By Laura Shin
Posting in Environment
It's not easy to train a robot to "see" like a human. But is there another way to accomplish that task? Enter the whiskered Shrewbot.
Just as beards have been in vogue among male homo sapiens in the past several years, it looks like whiskers are a new trend among robots.
Most robots are built to "see" their way around the world, and some even use smell to get around. But several new robots, such as the Shrewbot, feature whiskers that can touch nearby objects to send information back for navigation purposes.
When the whiskers touch an object, this causes them to vibrate and the vibration pattern is picked up by sensitive cells in the hair follicle at the base of the whisker. These patterns are turned into an electrical signal which is sent to the brain, enabling the mammal to make instant decisions about its environment to help it move around or catch prey.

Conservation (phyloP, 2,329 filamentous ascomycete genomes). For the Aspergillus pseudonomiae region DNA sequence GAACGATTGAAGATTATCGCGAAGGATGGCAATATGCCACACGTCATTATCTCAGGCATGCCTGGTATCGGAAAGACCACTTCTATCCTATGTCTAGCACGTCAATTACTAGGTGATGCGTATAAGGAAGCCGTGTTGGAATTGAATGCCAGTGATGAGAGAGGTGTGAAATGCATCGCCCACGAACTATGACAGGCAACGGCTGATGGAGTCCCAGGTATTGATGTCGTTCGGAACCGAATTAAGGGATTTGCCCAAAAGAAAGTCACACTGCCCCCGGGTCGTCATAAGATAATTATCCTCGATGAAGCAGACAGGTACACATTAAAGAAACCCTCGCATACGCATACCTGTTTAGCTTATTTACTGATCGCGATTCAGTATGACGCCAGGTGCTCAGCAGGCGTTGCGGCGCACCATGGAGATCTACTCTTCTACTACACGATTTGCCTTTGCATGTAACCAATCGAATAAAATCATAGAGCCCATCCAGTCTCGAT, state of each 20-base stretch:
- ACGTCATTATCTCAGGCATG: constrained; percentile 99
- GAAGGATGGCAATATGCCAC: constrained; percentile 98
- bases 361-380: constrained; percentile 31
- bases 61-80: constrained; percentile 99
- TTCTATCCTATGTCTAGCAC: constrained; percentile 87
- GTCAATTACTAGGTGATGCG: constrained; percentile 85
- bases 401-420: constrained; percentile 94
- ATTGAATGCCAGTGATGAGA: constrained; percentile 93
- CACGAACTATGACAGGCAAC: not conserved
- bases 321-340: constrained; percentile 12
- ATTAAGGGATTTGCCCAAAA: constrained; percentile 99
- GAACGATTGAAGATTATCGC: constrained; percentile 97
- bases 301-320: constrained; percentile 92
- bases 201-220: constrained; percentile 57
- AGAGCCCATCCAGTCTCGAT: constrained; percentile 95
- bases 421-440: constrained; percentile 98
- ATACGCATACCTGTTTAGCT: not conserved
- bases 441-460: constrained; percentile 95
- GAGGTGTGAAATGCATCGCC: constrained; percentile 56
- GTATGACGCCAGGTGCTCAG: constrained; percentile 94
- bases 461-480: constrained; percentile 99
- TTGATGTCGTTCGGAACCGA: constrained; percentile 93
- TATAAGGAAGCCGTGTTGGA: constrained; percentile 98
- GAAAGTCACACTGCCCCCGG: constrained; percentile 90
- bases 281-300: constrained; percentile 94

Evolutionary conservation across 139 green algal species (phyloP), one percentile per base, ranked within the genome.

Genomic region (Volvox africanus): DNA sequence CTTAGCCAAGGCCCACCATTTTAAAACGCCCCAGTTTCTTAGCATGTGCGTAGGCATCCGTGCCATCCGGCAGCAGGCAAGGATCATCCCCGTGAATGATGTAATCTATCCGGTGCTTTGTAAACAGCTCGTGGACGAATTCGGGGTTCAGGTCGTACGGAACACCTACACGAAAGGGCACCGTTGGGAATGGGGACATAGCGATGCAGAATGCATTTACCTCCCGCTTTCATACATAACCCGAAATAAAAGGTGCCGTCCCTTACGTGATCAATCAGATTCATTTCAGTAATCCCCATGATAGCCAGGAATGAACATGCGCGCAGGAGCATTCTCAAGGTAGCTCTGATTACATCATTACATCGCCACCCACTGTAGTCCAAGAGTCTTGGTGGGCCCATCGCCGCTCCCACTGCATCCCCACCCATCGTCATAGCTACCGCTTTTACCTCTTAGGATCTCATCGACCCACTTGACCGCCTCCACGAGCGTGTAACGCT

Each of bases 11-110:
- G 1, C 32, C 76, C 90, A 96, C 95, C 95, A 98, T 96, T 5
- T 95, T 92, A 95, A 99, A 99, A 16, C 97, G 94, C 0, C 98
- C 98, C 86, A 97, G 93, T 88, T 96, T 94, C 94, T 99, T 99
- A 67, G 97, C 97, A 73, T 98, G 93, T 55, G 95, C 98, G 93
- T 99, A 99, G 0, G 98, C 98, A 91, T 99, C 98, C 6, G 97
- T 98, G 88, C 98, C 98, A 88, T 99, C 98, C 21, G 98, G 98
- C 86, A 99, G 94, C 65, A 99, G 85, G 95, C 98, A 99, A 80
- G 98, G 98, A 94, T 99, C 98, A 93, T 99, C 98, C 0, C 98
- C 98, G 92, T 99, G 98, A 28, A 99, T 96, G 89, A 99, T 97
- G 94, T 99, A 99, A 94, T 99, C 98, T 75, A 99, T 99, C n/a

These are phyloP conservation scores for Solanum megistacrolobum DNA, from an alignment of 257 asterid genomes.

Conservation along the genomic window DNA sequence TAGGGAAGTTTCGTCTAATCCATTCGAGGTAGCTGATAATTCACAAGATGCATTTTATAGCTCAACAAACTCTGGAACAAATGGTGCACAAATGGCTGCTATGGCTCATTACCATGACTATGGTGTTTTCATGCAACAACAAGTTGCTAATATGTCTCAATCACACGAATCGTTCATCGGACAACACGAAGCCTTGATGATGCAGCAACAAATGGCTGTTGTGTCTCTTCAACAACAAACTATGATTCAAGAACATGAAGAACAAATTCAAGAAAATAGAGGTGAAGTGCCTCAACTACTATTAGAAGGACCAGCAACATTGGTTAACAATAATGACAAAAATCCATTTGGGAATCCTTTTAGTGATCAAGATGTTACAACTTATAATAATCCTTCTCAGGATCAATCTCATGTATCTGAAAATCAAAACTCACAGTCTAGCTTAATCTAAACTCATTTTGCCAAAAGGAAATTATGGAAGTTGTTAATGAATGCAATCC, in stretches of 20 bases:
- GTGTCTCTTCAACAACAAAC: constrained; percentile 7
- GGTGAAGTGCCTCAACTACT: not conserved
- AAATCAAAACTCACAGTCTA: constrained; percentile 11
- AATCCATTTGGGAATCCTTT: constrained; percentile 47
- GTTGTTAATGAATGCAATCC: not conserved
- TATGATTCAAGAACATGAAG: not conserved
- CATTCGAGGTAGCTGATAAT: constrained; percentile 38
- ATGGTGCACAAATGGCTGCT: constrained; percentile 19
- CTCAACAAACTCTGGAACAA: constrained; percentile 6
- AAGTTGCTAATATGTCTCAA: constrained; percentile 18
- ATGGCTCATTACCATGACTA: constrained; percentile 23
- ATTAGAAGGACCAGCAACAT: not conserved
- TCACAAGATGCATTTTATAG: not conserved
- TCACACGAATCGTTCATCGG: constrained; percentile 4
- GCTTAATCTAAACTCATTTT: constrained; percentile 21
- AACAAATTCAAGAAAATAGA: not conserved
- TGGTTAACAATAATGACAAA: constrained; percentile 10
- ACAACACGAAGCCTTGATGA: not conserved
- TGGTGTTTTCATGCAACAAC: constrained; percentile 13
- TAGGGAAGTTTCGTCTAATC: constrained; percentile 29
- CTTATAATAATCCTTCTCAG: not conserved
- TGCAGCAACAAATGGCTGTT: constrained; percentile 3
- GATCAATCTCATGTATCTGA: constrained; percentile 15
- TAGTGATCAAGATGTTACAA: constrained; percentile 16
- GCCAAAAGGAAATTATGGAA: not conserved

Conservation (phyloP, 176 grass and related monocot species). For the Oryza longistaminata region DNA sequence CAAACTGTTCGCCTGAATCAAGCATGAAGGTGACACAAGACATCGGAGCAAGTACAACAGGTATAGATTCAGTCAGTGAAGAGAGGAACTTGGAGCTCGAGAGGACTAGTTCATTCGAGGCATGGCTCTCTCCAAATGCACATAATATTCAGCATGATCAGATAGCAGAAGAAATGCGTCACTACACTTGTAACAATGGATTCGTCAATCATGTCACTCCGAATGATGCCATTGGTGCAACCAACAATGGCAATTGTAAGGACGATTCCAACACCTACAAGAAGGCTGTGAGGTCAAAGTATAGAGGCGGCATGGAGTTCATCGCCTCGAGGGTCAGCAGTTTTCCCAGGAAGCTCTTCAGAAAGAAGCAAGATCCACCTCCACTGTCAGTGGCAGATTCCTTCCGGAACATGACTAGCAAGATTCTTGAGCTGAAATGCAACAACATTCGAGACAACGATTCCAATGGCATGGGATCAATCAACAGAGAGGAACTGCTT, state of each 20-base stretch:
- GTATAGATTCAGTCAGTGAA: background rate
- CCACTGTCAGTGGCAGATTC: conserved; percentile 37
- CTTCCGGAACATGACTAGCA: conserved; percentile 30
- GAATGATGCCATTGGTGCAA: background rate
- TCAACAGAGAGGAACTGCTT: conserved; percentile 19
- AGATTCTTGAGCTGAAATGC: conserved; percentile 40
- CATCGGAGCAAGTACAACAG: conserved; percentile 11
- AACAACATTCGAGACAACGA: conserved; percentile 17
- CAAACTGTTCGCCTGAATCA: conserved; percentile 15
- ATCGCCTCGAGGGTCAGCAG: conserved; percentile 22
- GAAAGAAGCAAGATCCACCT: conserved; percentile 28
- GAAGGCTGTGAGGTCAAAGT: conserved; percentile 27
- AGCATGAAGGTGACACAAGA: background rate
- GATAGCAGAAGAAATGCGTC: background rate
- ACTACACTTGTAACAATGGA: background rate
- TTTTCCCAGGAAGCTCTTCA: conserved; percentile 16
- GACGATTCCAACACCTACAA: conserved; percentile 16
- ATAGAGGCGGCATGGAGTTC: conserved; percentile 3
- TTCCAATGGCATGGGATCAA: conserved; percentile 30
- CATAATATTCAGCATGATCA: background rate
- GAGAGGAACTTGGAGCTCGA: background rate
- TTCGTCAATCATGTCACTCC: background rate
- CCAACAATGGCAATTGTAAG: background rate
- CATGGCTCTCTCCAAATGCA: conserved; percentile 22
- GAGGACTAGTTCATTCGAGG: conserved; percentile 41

The Shrewbot is named after the Etruscan shrew, one of the world's smallest mammals, which has whiskers that are the same size as its body, which is normally about one-and-a-half inches long. The Shrewbot's robotic predecessor was Scratchbot.
The whisker technology could be especially useful in dark, dangerous or smoke-filled environments -- just the sorts of places that we might not be willing to send people, but which robots could easily scope out for us.
Sounds like a good idea. Then again, perhaps it doesn't make sense for a robot to "see" only when it's close enough to touch an obstacle. See what you think in the below video, in which Shrewbot shrinks as it runs into things:
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Jan 25, 2012
This is really interesting. Robots that copy the movements of dogs for mobility and now robots with whiskers. Animals like dogs, cats, and rodents have been using whiskers forever. They manage to find there way along without any light at all. Now we have the mechanical equivalent. Objects that give off light also give away their position and can be blown up or otherwise destroyed. Marvelous for stealth along with GPS and other stuff to gather positional information, terrain, barriers, etc. Pretty cool.